August 5th, 2016
News Round-Up 05/08/16
News from HART:
- We are hiring! HART is currently recruiting an Interim Advocacy Officer. The deadline for applications is 12 noon on 8th August. You can read more about the role and download the application pack here: http://www.hart-uk.org/about-you/jobs/.
- Read Alice Doorly’s recent blog: Herdsmen-Farmer Conflict in Nigeria: An Ongoing Legacy of Division and Mistrust.
- New figures have revealed that in the last three decades the Christian population of Myanmar has increased by nearly one third. More than 3 million Christians are now living in the country making up to 6.2 percent of the population, compared to 4.9 percent in 1983.
- As part of the 100 days reform program from the new civilian government, more than 600 names of citizens and foreigners will be removed from the official “no entry” blacklist.
- As part of a crackdown on “illegal immigrants” Thai authorities have arrested and deported up to 10,000 Myanmar national working in the country. Most of them were working in markets, shopping malls and hotels according to Kyaw Thaung director of the Myanmar Association in Thailand.
- Heavy rains and flooding in India have led to the collapse of a bridge between Mumbai and Goa. At least 38 people are feared to have died.
- A shooting at a market in India’s Assam state has left a reported 12 people dead and dozens injured. It is not yet clear who is behind the attack but there is suspicion that it might have been carried out by the National Democratic Front of Bodoland, a local armed group.
- A judicial inquiry has concluded that Nigerian troops should be prosecuted for the killing of 349 Shia Muslims in the northern city of Zaria last December in what has been described as the use of ‘excessive force’.
- A split has emerged over the leadership of Boko Haram with Islamic State backing newcomer Abu Musab al-Barnawi over the group’s former leader Abubakar Shekau. Shekau has fallen out of favour for the increase of deadly attacks on moderate Muslims under his leadership.
- The UN has accused South Sudanese troops of committing ethnically-targeted atrocities in the course of renewed fighting over the last month. Evidence has emerged of systematic sexual violence perpetrated by SPLA troops against mainly Nuer women as well as ethnically-targeted killings of civilians in Juba.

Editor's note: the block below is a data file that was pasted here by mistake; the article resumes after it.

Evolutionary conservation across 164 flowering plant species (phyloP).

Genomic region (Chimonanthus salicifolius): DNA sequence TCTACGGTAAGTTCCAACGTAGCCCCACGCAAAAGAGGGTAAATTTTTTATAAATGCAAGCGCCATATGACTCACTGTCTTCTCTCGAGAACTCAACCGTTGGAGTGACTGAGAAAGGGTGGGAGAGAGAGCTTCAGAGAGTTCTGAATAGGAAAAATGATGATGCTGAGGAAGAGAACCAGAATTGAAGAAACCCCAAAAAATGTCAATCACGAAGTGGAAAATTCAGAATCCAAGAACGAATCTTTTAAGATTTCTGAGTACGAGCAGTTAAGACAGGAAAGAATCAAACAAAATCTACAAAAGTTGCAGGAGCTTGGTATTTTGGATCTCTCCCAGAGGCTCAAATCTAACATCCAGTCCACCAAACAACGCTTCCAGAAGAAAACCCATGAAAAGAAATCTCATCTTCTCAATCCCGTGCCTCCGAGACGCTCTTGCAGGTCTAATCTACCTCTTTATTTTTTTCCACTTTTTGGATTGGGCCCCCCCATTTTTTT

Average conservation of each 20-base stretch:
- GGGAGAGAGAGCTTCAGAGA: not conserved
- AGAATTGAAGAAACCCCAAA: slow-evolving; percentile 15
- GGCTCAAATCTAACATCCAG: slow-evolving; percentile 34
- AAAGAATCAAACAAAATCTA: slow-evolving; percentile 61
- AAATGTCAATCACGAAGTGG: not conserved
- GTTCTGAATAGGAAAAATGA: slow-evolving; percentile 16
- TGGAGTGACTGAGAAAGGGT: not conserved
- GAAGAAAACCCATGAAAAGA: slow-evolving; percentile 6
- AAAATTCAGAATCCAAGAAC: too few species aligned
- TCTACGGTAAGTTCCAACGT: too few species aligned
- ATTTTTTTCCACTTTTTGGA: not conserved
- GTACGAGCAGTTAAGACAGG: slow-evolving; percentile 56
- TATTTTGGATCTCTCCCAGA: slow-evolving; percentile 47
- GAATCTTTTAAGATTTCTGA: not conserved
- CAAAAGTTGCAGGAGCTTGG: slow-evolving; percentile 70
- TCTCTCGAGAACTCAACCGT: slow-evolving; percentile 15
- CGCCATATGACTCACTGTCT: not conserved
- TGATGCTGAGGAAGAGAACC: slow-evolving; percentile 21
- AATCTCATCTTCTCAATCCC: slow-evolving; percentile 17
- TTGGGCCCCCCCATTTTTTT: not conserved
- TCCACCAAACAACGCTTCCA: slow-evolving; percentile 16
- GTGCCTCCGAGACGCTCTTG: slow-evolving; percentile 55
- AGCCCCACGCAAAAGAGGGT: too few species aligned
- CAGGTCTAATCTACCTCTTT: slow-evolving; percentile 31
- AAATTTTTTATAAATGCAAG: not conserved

- The UN itself has suffered controversy this week with accusations that UN peacekeeping troops have consistently failed to act to prevent cases of sexual violence. There have been at least 217 reported cases of sexual violence in the weeks following the outbreak of hostilities in Juba in July.
- The official military spokesperson of the SPLA has hinted at a declaration of war against SPLA-IO forces loyal to former Vice-President Riek Machar claiming the ‘SPLA’s resolve to crush SPLA-IO warmongers’ This comes after earlier denials of heavy fighting going on around Juba.
- Lam Akol, head of the opposition Democratic Change group and agriculture minister in Kiir’s government resigned earlier this week calling for President Kiir’s government to leave power. This deals a further blow to the already fragile unity government.
- Salva Kiir has widened the political rift in the government by firing six ministers allied to Riek Machar on Tuesday evening. The SPLM-IO have since declared this action illegal.
- The open-ended strike of Sudanese staff of the UNAMID peacekeeping mission in Darfur continues as the national employees strike over non-payment of due benefits. UNAMID has published a statement of concern about the action as disrupting the mission.
- Refugee flows from South Sudan into Uganda have doubled in recent weeks, bringing the total to over 52,000 since violence escalated early last month. The surge has severely strained the capacity of relief organizations working in the North of the country.
— Charlie Yaxley (@yaxle) August 5, 2016
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